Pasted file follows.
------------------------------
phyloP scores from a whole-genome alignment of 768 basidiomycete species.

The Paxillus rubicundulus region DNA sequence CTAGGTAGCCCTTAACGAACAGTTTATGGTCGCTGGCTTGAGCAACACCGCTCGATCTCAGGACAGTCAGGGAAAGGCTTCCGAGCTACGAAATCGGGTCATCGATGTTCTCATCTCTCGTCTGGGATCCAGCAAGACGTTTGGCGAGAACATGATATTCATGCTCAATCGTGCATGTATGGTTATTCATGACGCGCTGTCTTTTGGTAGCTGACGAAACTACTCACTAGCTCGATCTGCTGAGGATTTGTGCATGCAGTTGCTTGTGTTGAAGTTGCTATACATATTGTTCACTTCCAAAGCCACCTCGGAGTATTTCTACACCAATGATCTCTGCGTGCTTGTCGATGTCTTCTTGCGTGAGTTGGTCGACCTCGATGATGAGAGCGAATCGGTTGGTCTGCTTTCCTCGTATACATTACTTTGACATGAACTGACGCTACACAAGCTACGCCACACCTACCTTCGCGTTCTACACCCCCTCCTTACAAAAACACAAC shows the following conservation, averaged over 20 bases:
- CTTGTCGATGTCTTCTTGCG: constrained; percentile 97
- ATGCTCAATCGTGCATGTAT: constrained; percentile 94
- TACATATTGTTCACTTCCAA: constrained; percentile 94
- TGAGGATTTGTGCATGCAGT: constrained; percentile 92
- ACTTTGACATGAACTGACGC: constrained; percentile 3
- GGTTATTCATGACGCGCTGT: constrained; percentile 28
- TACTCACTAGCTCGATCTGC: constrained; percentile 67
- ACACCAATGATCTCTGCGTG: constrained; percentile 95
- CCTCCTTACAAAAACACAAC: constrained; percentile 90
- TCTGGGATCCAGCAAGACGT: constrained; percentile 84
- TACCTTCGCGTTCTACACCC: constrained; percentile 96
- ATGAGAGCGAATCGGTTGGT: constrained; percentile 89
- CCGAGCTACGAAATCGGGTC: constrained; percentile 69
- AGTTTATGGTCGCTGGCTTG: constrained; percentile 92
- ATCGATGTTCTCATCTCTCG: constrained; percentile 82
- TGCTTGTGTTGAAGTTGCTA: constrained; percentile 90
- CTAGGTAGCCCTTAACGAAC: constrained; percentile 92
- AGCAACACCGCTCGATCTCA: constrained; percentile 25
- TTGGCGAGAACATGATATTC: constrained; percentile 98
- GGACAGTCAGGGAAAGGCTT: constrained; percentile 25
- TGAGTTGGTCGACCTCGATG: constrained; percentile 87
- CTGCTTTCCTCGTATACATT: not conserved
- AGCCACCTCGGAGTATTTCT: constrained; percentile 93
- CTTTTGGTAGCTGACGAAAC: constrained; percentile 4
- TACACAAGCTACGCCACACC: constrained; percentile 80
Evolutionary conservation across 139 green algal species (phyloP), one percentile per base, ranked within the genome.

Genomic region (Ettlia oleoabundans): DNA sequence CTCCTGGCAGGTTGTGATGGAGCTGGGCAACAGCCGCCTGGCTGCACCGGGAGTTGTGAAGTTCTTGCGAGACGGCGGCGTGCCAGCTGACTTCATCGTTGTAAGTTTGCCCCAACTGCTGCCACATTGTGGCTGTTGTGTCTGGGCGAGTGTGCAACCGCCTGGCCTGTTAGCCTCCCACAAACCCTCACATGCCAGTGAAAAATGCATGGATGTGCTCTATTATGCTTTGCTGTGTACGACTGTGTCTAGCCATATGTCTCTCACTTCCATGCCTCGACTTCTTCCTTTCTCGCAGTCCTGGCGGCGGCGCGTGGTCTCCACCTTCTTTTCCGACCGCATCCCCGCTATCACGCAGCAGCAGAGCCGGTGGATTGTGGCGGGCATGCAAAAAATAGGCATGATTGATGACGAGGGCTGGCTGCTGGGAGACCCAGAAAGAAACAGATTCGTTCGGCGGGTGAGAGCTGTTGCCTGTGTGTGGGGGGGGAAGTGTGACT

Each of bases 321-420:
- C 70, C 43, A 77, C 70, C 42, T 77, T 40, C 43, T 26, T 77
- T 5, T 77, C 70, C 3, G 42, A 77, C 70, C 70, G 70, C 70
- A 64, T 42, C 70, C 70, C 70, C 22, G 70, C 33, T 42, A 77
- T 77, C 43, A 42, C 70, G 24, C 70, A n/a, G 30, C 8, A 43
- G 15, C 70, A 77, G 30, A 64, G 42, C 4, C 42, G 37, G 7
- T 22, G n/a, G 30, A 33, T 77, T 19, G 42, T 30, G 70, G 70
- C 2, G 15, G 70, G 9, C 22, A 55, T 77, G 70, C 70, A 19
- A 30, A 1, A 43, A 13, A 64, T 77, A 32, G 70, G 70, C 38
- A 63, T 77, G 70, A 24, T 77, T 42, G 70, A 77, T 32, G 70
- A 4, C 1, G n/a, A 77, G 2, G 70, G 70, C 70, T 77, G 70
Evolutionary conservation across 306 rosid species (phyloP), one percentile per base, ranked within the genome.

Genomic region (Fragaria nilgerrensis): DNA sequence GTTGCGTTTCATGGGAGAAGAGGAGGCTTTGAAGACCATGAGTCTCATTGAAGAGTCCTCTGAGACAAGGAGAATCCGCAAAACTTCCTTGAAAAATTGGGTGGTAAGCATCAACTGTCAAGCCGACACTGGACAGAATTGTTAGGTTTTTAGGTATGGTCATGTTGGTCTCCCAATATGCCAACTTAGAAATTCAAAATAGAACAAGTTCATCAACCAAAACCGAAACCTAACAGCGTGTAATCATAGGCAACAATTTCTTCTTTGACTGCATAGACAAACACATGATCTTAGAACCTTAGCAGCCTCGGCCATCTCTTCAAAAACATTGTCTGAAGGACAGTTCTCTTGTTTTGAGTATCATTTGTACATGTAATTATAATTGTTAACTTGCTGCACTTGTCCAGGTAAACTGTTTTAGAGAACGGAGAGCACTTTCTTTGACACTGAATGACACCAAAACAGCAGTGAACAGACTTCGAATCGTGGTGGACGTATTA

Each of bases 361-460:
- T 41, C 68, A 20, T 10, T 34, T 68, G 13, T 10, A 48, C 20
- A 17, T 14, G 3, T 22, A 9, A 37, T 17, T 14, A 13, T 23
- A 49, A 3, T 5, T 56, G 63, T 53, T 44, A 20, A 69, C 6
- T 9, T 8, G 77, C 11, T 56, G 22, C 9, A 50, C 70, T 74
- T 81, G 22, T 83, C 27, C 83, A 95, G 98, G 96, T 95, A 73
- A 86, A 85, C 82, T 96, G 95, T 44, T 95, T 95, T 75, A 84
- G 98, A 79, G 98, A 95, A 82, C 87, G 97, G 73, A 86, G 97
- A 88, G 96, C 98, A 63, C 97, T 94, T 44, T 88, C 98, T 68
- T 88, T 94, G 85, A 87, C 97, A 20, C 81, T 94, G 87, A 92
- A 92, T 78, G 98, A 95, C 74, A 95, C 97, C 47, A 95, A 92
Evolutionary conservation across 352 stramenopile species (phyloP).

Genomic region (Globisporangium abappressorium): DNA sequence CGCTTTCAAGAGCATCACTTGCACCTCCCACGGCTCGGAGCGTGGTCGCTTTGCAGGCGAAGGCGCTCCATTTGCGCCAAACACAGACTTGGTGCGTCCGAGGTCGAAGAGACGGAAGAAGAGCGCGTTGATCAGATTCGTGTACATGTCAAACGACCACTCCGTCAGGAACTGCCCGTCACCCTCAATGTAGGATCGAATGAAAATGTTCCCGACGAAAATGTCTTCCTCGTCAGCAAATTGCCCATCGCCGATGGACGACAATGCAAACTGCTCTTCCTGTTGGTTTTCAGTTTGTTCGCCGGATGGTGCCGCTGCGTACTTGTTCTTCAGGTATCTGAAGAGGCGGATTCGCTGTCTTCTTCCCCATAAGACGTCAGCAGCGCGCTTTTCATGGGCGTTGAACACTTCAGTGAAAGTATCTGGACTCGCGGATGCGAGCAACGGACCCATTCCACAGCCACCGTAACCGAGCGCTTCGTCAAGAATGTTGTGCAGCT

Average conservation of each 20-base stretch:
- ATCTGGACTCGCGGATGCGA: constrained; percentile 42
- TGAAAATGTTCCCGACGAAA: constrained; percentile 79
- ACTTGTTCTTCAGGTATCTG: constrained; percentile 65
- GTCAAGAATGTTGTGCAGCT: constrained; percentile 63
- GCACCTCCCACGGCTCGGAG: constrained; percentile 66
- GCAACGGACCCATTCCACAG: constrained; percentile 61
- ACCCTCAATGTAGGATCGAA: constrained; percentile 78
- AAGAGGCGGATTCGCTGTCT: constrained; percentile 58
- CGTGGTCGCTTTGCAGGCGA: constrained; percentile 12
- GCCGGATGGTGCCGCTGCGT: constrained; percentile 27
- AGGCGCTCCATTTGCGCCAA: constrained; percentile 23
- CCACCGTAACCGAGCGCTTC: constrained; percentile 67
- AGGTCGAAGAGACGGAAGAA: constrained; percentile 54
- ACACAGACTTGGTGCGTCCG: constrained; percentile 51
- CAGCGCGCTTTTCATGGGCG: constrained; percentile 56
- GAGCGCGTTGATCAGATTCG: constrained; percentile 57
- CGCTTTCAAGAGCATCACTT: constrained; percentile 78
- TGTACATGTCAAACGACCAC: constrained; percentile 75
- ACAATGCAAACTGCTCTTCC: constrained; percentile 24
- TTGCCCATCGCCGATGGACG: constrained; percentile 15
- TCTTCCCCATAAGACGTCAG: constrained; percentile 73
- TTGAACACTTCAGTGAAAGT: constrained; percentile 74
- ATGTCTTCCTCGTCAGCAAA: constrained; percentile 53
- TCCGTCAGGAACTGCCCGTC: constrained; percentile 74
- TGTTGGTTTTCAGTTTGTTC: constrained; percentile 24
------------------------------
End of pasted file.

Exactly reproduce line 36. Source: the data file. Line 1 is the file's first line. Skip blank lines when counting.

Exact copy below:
- T 22, G n/a, G 30, A 33, T 77, T 19, G 42, T 30, G 70, G 70